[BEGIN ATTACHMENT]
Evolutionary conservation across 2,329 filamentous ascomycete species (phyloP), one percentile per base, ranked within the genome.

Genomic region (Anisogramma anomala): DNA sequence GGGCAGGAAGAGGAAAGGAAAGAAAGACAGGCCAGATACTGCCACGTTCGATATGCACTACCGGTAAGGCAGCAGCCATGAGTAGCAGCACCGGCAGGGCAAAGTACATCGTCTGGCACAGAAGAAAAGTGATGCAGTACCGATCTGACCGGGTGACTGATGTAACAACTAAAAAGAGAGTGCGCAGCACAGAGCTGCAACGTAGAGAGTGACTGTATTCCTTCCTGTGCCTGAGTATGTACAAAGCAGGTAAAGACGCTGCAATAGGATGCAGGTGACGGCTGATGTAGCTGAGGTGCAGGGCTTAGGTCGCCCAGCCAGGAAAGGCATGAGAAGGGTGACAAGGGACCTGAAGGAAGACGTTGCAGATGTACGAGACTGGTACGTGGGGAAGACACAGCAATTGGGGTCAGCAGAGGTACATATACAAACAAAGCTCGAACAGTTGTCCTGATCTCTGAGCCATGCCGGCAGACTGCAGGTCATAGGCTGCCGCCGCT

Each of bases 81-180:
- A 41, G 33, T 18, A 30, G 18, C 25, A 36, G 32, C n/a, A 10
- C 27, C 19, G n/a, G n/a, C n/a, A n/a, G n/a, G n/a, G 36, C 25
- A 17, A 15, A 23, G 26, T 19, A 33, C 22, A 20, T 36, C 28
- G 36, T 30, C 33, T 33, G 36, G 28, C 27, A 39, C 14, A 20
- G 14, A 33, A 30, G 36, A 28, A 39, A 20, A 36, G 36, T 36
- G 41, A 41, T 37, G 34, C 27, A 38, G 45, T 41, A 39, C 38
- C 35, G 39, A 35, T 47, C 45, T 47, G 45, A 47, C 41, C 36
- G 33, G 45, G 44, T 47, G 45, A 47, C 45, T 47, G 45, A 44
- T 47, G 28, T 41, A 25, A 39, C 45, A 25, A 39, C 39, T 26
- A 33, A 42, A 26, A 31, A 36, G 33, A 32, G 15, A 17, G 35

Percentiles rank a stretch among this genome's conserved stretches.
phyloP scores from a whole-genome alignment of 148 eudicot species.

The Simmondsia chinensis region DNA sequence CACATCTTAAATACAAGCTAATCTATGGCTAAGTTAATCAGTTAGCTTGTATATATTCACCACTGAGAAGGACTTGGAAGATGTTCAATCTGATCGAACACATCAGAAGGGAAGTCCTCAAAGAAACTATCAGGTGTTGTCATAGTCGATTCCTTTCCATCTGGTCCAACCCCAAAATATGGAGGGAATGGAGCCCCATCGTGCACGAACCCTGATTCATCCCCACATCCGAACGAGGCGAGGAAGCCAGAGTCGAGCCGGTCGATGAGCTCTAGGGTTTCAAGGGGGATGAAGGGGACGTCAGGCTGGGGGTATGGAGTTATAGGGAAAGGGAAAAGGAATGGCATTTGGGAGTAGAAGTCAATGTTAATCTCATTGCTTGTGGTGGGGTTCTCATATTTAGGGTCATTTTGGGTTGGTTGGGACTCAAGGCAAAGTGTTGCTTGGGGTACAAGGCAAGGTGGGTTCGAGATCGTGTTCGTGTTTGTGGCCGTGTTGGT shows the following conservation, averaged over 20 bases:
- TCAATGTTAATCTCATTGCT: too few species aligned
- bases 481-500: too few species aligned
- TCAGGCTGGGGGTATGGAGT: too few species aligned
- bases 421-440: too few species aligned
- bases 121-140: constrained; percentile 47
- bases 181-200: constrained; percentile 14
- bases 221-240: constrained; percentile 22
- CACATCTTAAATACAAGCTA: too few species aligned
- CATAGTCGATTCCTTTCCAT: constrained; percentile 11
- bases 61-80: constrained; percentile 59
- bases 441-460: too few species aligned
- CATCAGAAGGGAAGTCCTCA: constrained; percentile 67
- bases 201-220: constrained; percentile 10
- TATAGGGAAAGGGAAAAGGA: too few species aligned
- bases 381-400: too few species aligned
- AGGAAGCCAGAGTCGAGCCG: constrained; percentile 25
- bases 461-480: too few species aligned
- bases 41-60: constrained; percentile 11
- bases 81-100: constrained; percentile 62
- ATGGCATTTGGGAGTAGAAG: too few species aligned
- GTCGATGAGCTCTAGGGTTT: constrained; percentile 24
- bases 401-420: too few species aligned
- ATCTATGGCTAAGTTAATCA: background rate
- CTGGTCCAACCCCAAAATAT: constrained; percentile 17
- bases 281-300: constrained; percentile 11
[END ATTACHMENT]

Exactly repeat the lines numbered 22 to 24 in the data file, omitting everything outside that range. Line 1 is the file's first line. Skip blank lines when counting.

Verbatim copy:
- bases 181-200: constrained; percentile 14
- bases 221-240: constrained; percentile 22
- CACATCTTAAATACAAGCTA: too few species aligned